Monday, October 31, 2005

Tutors 'forced to inflate grades'

Chris Woodhead, professor at the University of Buckingham, on the price of academic "quality":

"I just feel for young people, who are wasting three years of their lives, who are ending up with a degree which won't have any intellectual meaning and which won't have any currency in the workplace."

The final quote from the Dept of Education highlights the possible paradox:

"It is right that we try to get more money into our universities to fund expansion - all talented young people, whatever their background, should have the chance to engage in good quality higher education." (my emphasis.)

Universities are now deeply engaged in a market system, just as secondary education and, from an attentional point of view, politicians are. The rhetoric of choice means that hype is ever more important. And where hype is needed, "opportunity" forms. Opportunity, that is, to bend whichever way fits the figures. Hence exclusive selection will find a way, paralleled - as seen above - by simply moving the goal posts for what the statistics measure.

"Quality" has many meanings in a market environment.

Friday, October 28, 2005

Thursday, October 27, 2005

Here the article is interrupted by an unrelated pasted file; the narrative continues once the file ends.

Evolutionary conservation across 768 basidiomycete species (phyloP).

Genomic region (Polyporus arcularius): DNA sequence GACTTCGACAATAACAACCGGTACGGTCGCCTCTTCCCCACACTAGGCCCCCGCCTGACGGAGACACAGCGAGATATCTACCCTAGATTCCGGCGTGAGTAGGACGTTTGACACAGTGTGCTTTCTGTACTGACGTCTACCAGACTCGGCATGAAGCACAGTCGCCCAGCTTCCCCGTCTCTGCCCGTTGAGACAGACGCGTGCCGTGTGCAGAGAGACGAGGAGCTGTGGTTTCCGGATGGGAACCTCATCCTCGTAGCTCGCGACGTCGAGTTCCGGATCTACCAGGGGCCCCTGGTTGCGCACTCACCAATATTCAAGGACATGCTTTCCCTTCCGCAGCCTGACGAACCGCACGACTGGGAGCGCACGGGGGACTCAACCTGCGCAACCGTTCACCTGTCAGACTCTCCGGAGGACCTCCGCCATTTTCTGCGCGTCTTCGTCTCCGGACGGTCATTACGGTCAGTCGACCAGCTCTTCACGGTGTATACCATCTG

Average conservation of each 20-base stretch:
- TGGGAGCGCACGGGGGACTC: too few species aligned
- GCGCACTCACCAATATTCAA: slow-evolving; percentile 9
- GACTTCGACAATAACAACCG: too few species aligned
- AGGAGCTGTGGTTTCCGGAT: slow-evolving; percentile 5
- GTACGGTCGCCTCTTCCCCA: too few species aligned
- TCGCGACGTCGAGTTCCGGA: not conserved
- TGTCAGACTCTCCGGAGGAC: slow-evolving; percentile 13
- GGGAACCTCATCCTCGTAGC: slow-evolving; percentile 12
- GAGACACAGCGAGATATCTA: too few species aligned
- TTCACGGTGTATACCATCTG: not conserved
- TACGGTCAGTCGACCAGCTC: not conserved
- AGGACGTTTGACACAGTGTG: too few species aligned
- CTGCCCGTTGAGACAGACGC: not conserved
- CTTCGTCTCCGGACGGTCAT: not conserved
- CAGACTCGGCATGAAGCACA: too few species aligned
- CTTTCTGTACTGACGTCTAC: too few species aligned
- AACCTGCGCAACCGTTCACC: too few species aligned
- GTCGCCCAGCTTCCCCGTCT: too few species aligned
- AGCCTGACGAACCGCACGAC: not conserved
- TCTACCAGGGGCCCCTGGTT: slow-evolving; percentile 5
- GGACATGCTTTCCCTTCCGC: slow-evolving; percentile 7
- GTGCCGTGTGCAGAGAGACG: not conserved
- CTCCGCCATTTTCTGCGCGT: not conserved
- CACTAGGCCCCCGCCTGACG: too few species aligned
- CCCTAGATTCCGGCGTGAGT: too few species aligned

A plethora of Start-ups, and Spolsky on WWW II

Semi interesting link from /., if only because it hints at interesting things but surrounds them with a bunch of technocrap: Thinking Outside the VC Box - on the "Momentary Enterprise". A Slashdot comment picks up on why it might be a bad idea for economic stability, but fails to convince me as to why it won't happen. What I find intriguing is:

a). the idea that very short term profit as an aim for a company is very much in-line with economic thinking. In the long term, for instance, you have to factor in such context as environmental damage, etc, which cut into costs, which is detrimental to a company (let alone humans). A narrowly-scoped, project-led existence actually makes some kind of economic sense.

b). the contrast to current theories of firm's existence - namely (and correct me if I'm out here) either profit-making or survival - or, generally, some mix of the two. This "momentary" model purposefully sacrifices the latter in favour of the former (which is what separates it from, say, the dot-com bubble of pure hype but with implied hope of sustainability and growth.) The "sustainability", as it were, takes effect on a much lower level - that of the individual. If people are free to create businesses, join/leave businesses, and destroy them, then isn't that like just swapping project teams within an existing, long-term company? So long as there are abundant businesses, then the survival of the individual, across many individuals, is something near-constant.

Hell, some people think it strange that people used to stay with one company for 30-40 years. Now people think 5 years with one company is too long. Extrapolated trend?

Secondly, Joel Spolsky makes me laugh with this quote:

When people use the term Web 2.0, I always feel a little bit stupider for the rest of the day.